A Streetcar Named Loyalty
It seems that loyalty is a virtue. It’s a good thing. But I wonder…
In “A Streetcar named Desire”, Stella has trouble with loyalty. She is the character trapped between two characters who both should have her loyalty.
There is her sister Blanche, with whom she was raised, who has had a traumatic life of loss and grief. On the other hand she is supported and kept by her husband Stanley. She therefore has good reason to be loyal to both of these characters. But the events of the play means that she has to choose.
At the height of the play, while Stella is in hospital in labour with Stanley’s baby, Stanley rapes Blanche.
The audience does not get to ‘see’ how Stella reacts when she arrives home to discover Blanche traumatised – accusing Stanley and Stanley denying it; all we get is what I think is the most important quote of the play, as Stella confides in a neighbour: “I couldn’t believe her story and go on living with Stanley.”
The subtext leads the audience to believe that she does, on one level, accept Blanche’s story. But Stella has just had a baby and she needs Stanley, despite his violence. She is still attracted to him, despite his abuse. She therefore takes the practical route and puts pragmatism over morality.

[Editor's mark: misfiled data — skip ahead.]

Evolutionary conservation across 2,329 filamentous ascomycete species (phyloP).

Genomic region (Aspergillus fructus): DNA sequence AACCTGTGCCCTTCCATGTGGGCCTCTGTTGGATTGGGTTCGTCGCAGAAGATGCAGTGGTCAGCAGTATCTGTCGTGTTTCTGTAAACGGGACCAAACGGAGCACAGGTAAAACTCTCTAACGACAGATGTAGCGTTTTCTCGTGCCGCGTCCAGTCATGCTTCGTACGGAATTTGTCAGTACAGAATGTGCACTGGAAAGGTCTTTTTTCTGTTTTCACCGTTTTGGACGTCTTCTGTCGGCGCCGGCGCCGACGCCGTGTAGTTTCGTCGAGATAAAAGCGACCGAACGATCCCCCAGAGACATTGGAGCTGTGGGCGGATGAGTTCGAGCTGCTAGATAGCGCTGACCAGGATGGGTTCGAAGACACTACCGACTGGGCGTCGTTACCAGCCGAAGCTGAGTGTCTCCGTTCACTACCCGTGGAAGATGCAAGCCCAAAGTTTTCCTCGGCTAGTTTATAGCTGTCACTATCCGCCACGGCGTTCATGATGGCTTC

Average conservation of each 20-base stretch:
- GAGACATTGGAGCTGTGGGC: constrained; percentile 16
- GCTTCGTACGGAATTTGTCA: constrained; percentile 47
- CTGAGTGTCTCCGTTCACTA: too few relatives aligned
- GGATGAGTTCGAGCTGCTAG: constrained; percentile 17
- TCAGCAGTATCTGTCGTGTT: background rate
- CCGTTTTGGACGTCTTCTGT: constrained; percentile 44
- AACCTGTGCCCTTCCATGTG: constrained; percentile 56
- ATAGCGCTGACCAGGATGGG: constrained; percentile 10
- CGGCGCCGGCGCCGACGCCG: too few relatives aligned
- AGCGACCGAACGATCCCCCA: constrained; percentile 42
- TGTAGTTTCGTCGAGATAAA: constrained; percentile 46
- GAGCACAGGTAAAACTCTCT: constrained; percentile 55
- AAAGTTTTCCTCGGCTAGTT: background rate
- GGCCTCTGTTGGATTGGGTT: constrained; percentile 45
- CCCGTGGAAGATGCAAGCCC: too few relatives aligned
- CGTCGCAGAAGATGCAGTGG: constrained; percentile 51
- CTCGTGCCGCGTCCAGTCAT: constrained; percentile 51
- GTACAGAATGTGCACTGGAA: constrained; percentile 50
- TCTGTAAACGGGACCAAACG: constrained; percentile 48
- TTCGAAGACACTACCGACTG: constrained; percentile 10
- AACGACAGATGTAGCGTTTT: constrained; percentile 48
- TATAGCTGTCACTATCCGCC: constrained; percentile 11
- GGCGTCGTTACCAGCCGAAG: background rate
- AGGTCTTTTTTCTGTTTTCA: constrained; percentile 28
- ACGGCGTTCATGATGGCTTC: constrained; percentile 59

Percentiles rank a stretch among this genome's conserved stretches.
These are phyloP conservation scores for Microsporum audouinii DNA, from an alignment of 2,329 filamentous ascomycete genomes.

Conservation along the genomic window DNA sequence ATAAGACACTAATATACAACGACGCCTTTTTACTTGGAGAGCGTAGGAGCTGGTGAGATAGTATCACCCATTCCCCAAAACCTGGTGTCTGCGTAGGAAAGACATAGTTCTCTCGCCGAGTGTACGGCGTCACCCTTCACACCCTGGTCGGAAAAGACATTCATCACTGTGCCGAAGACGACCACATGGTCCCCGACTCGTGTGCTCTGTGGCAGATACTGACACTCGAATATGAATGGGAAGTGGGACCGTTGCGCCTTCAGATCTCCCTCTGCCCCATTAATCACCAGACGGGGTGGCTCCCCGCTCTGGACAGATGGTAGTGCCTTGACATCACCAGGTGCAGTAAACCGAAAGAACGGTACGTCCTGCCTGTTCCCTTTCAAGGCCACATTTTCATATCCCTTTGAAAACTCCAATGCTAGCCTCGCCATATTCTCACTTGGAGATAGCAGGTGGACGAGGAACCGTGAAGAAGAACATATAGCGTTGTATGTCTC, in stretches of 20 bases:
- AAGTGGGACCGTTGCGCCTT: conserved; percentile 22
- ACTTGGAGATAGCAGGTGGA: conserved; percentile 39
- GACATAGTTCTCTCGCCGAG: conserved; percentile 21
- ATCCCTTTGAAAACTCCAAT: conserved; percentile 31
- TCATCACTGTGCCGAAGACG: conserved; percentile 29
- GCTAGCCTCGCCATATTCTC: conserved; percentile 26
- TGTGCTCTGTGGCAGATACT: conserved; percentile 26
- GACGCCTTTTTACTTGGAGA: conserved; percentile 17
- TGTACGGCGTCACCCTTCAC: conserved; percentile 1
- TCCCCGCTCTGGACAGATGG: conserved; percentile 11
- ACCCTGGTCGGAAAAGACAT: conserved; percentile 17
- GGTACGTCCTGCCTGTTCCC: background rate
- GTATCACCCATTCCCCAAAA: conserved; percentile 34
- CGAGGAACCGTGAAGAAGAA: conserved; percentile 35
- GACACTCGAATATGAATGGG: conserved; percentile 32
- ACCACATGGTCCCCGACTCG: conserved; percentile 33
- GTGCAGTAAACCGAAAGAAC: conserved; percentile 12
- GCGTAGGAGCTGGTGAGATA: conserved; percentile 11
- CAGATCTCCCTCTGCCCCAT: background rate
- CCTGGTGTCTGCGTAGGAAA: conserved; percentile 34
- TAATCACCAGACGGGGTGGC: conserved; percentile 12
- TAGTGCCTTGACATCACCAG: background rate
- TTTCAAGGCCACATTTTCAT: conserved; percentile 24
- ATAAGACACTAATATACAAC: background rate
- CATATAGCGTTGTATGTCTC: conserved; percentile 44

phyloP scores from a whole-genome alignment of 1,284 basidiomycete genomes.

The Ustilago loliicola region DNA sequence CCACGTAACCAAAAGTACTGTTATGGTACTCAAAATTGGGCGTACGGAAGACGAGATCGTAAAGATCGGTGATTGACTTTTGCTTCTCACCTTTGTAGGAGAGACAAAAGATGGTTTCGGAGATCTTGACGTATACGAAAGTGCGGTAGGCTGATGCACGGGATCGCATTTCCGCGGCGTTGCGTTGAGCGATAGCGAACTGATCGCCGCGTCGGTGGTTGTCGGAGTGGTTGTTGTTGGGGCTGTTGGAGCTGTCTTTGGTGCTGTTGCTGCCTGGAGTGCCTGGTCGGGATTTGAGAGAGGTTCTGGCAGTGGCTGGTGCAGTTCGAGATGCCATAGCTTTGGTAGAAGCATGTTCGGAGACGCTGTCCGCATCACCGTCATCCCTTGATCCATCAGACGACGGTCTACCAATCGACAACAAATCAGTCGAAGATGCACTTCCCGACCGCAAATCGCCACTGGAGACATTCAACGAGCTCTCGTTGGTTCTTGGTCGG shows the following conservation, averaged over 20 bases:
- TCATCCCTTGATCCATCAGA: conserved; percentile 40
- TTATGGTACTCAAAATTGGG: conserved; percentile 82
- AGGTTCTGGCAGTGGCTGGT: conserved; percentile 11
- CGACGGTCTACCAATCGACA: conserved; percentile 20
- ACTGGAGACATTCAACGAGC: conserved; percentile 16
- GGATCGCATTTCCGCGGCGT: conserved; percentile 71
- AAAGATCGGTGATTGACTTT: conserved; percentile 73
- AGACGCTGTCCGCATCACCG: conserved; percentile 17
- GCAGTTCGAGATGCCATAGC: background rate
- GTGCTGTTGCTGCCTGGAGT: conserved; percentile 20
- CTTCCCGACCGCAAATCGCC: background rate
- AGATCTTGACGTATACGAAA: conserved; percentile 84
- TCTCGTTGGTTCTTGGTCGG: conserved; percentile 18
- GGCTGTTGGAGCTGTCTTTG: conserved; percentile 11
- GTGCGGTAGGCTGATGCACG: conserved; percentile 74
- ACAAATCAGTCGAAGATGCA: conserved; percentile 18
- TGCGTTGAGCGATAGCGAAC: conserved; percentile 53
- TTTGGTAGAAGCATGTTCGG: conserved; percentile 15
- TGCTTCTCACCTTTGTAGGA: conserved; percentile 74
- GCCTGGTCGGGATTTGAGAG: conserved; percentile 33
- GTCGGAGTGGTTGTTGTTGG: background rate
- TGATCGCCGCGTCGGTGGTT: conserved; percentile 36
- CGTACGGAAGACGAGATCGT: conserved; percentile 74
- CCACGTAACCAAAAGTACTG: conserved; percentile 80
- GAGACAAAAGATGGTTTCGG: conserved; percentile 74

One could see Stella as being loyal to her husband over her sister – but should she be? Clearly, morally, she should take Blanche’s side, even although it would mean shattering her own home and marriage. She would be left with a baby, a husband perhaps in prison and a mentally unstable sister to care for.
Stella is disloyal to her sister and loyal to her husband – but both of these are one step away from the core of the moral issue. She is loyal to herself: she is selfish.
So what of loyalty? Is loyalty ‘a good thing’?
It depends what you are loyal to. Loyalty to the self is selfish. Loyalty to those that is manifest in covering for wrongs is wrong. Loyalty is only good when the loyalty is apparent in doing what is right in any situation. And one does not need the loyalty to be there before one can act rightly in a situation.
I think perhaps loyalty puts people off the scent of right action by having questionable bias in play before decisions are made.